[editor’s note: Over the next few days, we’ll be publishing our year-end Downtown Phoenix In Review 2014 series. In four posts, we’ll look at downtown’s strengths, weaknesses, threats, and opportunities that shaped its 2014 and set the stage for 2015 and beyond. You can see all the published essays to date here. Part IV will be published tomorrow.]
Downtown Phoenix In Review 2014: III. Threats
1. A lack of major economic players in downtown Phoenix. In December, it was announced that Actors’ Theatre closed down after nearly three decades of performance. The artistic director of the group, Matthew Wiener, said that the most important factor that led to the troupe’s closing was the decline in institutional support. “We have very few Fortune 500 companies headquartered here. Those things are very important.” And of the major companies that are here, they settle in other cities or in the far reaches of Phoenix. In July, Sprouts Farmers Market announced they were moving their corporate headquarters to the downtown-killing CityNorth development. It is problematic that Phoenix is both central-city and suburb in one. The idea that we must have economic activity all across the 550 square miles in Phoenix is killing our city, as is the next point…
2. Thinking regionally. This is a major mantra of a few of those in positions of power and influence in Phoenix: that we are better off as a region than as individual cities. While that sounds idyllic and certainly nice, in practice, it means that other cities run laps around Phoenix for economic development. Downtown Tempe, for instance, is growing tremendously. No more evident was this than at last month’s PlanPHX community gathering. I attended the economic development session and one could have easily thought one was in something from the State of Arizona or metro-wide economic development organizations. It took a full half hour to get to Phoenix; I was almost at the point of interrupting their regionalism reverie to say, “I am sorry, but I thought this was a session on improving Phoenix’s economy, not the state’s or other cities’ economies.” The longer we think that we will succeed in Phoenix by letting other cities run laps around us, the more irreparable Phoenix’s economic future will become.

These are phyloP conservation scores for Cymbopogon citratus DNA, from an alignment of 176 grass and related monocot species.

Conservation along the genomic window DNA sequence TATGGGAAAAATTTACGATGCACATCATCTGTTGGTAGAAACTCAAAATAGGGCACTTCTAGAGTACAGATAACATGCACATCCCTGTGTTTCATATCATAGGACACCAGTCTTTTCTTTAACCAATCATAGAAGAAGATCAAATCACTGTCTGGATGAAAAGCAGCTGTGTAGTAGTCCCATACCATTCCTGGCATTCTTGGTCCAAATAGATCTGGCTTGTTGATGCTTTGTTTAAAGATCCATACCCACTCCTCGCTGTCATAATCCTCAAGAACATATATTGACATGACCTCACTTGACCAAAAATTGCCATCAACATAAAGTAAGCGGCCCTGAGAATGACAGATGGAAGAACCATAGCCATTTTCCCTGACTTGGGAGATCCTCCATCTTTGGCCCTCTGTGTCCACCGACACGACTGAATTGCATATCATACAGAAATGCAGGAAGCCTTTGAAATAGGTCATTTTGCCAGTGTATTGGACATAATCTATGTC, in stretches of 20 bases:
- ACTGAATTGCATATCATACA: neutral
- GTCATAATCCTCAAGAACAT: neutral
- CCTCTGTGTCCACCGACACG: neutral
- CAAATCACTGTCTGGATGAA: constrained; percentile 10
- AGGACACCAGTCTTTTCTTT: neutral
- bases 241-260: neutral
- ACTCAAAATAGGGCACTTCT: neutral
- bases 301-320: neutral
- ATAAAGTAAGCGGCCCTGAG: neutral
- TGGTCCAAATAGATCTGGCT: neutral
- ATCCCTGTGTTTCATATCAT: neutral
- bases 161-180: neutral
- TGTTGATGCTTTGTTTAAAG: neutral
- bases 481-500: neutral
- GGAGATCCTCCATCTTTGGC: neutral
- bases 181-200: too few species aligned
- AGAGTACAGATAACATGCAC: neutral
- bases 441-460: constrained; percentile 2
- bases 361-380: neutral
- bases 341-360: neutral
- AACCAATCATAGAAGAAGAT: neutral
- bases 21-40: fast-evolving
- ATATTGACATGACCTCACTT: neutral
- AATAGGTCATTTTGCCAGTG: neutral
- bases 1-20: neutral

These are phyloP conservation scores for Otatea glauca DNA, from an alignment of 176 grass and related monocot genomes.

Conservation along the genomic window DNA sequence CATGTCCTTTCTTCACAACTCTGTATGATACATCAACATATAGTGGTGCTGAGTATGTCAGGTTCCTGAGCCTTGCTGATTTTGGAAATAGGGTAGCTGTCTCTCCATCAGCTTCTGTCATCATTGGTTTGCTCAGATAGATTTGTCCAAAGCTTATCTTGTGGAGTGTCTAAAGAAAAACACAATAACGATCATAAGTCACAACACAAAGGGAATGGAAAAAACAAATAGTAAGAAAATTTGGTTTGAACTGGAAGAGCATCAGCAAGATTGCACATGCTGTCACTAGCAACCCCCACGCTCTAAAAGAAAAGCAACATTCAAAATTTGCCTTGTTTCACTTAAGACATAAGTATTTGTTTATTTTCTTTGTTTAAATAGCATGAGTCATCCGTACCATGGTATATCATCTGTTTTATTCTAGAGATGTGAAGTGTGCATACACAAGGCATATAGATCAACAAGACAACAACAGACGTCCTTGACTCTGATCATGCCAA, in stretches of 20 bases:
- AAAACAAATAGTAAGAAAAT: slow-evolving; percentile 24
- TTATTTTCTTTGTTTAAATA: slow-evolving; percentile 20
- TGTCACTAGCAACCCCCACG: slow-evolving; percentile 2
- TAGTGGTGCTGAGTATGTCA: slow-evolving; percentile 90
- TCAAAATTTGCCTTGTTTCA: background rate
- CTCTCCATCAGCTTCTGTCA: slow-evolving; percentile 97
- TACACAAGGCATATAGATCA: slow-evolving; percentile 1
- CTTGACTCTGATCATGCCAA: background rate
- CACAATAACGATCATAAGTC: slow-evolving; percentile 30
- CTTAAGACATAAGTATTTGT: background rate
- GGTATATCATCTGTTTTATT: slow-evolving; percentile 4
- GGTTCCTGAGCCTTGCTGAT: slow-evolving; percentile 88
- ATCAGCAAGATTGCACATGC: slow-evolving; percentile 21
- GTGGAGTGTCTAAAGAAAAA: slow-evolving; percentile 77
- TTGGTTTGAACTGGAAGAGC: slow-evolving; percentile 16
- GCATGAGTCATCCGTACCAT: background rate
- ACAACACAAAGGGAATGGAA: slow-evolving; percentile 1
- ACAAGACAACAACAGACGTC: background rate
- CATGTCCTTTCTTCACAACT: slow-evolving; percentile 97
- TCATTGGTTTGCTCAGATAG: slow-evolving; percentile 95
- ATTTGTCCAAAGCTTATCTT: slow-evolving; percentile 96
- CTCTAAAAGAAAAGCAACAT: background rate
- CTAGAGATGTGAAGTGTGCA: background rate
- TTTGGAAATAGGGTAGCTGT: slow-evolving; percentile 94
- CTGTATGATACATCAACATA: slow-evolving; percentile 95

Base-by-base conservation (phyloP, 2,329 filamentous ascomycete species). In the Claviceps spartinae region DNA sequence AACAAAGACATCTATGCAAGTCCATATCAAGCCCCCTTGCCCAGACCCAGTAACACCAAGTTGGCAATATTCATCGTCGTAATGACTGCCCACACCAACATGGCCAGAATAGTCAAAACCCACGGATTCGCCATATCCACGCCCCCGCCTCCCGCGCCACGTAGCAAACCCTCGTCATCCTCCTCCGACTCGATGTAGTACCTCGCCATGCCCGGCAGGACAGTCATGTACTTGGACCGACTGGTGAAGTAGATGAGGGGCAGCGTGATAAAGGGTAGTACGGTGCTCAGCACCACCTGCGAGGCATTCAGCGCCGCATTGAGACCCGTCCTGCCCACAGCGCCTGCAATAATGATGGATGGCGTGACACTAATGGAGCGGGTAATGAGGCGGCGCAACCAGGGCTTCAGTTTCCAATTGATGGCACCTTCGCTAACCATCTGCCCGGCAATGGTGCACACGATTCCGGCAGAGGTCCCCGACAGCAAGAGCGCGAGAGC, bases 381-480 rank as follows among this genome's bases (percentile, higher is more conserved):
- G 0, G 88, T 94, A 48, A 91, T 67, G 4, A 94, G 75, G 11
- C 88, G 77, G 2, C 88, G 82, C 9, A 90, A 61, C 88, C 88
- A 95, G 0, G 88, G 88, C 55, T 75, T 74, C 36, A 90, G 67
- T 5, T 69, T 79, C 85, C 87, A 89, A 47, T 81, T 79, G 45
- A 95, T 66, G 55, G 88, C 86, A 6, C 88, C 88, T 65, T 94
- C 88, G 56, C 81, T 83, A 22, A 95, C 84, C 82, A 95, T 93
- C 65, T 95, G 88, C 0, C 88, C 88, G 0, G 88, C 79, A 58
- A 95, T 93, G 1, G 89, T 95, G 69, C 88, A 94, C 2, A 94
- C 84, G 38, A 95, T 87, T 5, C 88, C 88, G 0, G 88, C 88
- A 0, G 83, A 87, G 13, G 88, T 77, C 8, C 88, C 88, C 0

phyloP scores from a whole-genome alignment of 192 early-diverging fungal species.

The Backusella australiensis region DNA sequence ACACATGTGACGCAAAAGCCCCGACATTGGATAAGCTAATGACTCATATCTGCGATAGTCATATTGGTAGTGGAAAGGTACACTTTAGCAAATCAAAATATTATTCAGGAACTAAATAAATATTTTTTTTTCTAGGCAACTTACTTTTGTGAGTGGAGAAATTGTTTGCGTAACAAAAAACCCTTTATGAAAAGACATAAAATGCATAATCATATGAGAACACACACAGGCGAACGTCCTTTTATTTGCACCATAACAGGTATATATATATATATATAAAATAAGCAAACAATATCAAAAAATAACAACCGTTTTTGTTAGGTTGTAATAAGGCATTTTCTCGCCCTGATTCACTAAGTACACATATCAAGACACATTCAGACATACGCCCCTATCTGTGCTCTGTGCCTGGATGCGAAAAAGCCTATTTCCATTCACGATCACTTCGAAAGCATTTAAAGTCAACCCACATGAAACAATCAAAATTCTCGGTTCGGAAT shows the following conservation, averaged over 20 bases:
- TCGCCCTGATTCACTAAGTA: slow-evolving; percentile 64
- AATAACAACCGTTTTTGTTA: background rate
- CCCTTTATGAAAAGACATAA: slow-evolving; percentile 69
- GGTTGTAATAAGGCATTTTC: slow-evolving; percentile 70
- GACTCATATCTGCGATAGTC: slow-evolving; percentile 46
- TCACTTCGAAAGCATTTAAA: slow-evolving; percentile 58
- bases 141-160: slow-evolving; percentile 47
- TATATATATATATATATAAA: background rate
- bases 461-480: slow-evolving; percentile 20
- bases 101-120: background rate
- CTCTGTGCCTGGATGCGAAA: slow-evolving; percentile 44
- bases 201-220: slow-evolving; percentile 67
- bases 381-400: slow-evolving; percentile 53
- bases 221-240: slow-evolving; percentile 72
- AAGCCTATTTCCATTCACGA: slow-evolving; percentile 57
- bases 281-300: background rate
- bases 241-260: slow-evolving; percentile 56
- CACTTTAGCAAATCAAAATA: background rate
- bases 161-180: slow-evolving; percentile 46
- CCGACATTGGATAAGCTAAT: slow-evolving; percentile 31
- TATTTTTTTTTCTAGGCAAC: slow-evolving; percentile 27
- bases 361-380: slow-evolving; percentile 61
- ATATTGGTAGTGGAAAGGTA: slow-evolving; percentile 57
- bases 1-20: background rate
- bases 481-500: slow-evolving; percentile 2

3. Future of Phoenix Suns and Phoenix Mercury in downtown Phoenix. In the wake of the electrical fire at the downtown Phoenix Sheraton Hotel, owned by the City of Phoenix but operated by Sheraton, news came out that the City was taking a financial loss on the hotel’s operation. It emerged that the City was using funds set to finance improvements to or a potential replacement for the 22-year-old U.S. Airways Center to make up the balance. With the facility now called Talking Stick Resort Arena, after the casino resort operated by the Salt River Pima-Maricopa Indian Community (east of Phoenix) and with the expectation that private sports teams must have publicly funded and operated sports stadia, one must wonder if the Suns’ and Mercury’s days in downtown Phoenix will come to a close in a few years’ time.
4. Failing to capture “back-to-the-city” movement happening nationwide. In 2013’s strengths list, I wrote that there was a nationwide renewed interest in downtowns and urban areas. Unfortunately, that renewed interest has not really been captured here in Phoenix. The cities of Tempe and Mesa have run laps around Phoenix vis-à-vis economic development. Everything here is labeled as “the Valley” or “Arizona” despite being in or for Phoenix. The local NHL team abandoned the name Phoenix Coyotes for the ambiguous “Arizona Coyotes” for the start of this season. The 21st century global marketplace will be based on urban: urban areas, urban activity, and urban economics, not states or broad regions.
5. More “brain drain” from Phoenix. There were several notable departures from Phoenix this year and one more has been announced for early 2015. Whatever their reasons for leaving (and there is no wrong reason to depart Phoenix), we wish them the best on their new adventures. This doesn’t include the hundreds and thousands of those whose departures go unnoticed or unheralded. For Phoenix, though, this is something that desperately needs to be addressed: why are people leaving and what structural things can be done to make the case for people staying in this place?